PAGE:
Our brief two-minute stopover this week? Let’s try Bologna. The capital of the Emilia-Romagna region is so much more than the home of spaghetti bolognese. In fact, as it happens, you won’t even find the dish down there: it’s a foreign invention. Here’s where to find the real Bologna: a city of three very different identities.
This city is known as Bologna la Rossa (Bologna the Red). It owes the nickname both to the bricks and tiles of its buildings and to its leftist politics. To get a feel for the place, you should first head to the Piazza Maggiore. This square has been the city’s beating heart for centuries and all around it you’ll find sumptuous palaces like the Palazzo dei Notai, Palazzo del Podestà and the Palazzo Re Enzo. Examine them and you’ll immediately understand how the Bologna la Rossa moniker came to be.
Just around the corner, you should definitely drop by the Piazza del Nettuno, with its foundation dedicated to Neptune (otherwise known as the God of the seas, Poseidon). Originally, however, it was built as a symbol of the power of Pope Pius IV just after his election. But this fountain doesn’t feel all that Catholic: the sculptor Giovanni di Bologna may have made sure to represent the God of the Sea with his formidable trident, but around him there are also four rather suggestively languid sirens. And the water? It spurts out of their breasts.
In a much more serious vein, two basilicas will blow you away with their architectural splendour. Santo Stefano, for its part, is made up of four churches joined together, while San Petronio is even more original. After two years of building works, its façade was left as it was – unfinished – and each day an impressive phenomenon takes place: a beam of natural light gradually passes over the entirety of the building until it lands on the columns, where it forms a heart-shaped projection – now a source of many superstitions.
One other unmissable architectural sight in Bologna la Rossa is the Due Tori. Of these two towers, the Asinelli Tower is the highest, at 97 metres tall. Climb its 498 steps to take in a panoramic view over all of Bologna and marvellous red roofs.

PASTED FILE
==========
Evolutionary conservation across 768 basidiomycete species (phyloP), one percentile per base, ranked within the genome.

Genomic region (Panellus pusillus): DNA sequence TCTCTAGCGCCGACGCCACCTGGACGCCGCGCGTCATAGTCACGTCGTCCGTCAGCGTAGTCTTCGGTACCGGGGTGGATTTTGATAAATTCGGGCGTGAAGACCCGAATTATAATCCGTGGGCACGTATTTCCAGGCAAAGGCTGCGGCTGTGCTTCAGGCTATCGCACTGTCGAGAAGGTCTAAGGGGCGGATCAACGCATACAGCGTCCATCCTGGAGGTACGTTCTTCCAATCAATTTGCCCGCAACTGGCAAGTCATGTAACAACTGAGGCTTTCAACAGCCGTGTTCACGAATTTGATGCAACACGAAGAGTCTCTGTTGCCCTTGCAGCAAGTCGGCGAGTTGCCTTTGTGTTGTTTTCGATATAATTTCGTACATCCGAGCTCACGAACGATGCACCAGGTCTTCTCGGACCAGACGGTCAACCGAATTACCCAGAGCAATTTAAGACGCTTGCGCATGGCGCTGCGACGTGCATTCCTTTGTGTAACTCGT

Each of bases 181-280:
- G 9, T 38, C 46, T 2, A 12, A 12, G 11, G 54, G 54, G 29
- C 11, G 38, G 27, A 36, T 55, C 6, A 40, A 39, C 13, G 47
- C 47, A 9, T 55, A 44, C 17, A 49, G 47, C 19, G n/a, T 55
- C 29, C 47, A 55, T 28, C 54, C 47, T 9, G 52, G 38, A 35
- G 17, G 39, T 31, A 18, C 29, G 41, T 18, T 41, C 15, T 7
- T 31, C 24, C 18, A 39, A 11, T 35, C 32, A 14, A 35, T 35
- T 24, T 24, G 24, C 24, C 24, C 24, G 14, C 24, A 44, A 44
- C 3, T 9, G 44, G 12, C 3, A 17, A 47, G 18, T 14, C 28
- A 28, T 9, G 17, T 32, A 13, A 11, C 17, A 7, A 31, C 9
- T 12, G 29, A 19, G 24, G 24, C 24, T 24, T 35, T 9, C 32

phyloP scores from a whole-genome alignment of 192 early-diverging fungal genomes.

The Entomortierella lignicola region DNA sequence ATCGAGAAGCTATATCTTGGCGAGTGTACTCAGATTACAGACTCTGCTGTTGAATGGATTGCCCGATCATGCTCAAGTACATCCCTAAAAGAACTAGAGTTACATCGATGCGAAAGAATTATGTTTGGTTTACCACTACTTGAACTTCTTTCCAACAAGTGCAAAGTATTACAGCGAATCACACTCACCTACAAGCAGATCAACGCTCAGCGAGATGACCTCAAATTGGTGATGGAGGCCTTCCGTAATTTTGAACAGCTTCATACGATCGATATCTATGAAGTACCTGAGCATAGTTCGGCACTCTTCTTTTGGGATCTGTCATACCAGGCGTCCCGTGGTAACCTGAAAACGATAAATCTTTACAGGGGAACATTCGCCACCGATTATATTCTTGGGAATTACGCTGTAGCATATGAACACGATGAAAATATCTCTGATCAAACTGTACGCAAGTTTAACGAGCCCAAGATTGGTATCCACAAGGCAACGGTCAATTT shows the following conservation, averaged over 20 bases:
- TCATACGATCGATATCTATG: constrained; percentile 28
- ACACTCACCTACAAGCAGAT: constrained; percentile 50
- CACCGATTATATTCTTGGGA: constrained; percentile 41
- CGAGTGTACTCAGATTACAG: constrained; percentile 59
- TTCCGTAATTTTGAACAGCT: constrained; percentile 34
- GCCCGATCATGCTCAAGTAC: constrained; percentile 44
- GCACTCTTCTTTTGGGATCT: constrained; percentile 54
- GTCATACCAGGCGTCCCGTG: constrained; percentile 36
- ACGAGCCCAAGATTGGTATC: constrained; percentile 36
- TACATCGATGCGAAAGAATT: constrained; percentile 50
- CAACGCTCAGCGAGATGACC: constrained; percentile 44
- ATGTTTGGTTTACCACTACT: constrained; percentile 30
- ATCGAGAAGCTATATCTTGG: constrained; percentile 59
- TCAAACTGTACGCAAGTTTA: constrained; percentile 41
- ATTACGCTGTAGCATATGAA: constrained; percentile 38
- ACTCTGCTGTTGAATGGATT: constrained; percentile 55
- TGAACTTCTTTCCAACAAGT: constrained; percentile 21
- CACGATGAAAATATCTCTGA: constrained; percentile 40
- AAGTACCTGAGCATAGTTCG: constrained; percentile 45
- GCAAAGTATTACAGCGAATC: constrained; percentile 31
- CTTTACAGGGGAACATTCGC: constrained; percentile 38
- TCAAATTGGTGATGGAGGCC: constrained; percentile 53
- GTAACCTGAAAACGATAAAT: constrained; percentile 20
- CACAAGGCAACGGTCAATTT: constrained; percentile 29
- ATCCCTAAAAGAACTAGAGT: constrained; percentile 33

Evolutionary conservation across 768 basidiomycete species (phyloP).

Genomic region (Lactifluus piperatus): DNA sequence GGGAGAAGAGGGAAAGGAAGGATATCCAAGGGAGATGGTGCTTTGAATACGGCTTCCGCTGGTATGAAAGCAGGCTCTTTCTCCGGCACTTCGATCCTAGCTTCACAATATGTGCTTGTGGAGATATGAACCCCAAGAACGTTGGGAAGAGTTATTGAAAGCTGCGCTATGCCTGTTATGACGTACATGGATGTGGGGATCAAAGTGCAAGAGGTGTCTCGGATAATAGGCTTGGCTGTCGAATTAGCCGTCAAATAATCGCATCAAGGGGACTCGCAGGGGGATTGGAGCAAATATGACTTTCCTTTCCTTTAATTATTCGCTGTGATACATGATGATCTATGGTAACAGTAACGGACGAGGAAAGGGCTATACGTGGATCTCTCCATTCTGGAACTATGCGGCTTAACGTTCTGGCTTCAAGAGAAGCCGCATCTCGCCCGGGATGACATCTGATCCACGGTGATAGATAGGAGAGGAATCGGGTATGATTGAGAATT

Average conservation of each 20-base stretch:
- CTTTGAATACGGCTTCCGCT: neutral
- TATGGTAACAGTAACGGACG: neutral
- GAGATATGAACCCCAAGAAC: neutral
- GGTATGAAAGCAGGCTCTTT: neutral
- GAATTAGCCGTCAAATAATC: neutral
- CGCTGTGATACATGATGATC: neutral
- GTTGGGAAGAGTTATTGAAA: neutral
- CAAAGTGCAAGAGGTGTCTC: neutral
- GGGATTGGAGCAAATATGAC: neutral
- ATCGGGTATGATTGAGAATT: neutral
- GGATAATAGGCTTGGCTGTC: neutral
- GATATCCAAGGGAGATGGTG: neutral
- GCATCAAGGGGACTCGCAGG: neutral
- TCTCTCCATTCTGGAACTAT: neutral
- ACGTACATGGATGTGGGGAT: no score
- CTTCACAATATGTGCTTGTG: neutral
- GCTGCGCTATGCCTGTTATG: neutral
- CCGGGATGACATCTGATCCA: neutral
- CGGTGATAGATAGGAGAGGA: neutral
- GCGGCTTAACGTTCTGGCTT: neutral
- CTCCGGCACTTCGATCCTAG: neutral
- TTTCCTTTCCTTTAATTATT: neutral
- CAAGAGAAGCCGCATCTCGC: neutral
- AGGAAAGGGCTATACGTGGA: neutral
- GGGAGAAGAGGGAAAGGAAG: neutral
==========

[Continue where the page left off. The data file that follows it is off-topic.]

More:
Bologna’s second nickname is Bologna la Dotta (Bologna the Wise). Why? Well, to start with, the city is home to Europe’s oldest universities. These days, the city is also filled with rather recherché museums. Here’s a selection of the very best. Start with the fine arts museum Pinacoteca nazionale di Bologna, the city’s largest, where you’ll find a whole host of masterpieces by the group known today as the Bologna School, a number of whom were also pioneers of Baroque painting. Next, head to the galleries of the Palazzo Poggi, which houses the collection of the city’s Science Institute, or those of MAMbo, the modern art museum.
And then there’s the third nickname: Bologna la Grassa (Bologna the fat). For this must be one of the world’s greatest foodie cities. This city is at the crossroads of a whole host of exceptional terroirs. Forget spaghetti bolognese (and certainly don’t mention it to the locals) – instead try a plate of tagliatelle al ragù. And before you sit down to eat, have a waner around one of the city’s many excellent food markets, like the Mercato delle Erbe, which dates back more than a century. The stalls – loaded with charcuterie, cheese and fruit and veg – will make you wish you brought a whole other empty bag with you.
Now to fill up on food and drink. The four rather unclassifiable addresses of café-bar-restaurant Forno Brisa are open morning, afternoon and evening, and their wide range of produce has made it a staple of the Bologna food scene. Fancy a glass of something? Try the wine bar Cantina Letteraria, which finds the sweet spot between Bologna la Dotta and Bologna la Grassa. This establishment is filled with books and high-quality wines like those of the Coste, a go-to for Italian natural wine fans.
And when it comes to restaurants? We could dedicate an entire edition of Midnight Weekly to that subject. One unmissable spot is Oltre Bologna, which offers one of the most dazzling and refined dining experiences you’ll ever have (not least because the cocktails are also really good). Ahimè is up there with the best of the city, too; its menu brims with local specialities, creative flavour combos and exceptional wines. And if you’re after a no-frills restaurant where the menu focuses on both local produce and low emissions? Try La Svolta or Il Rovescio.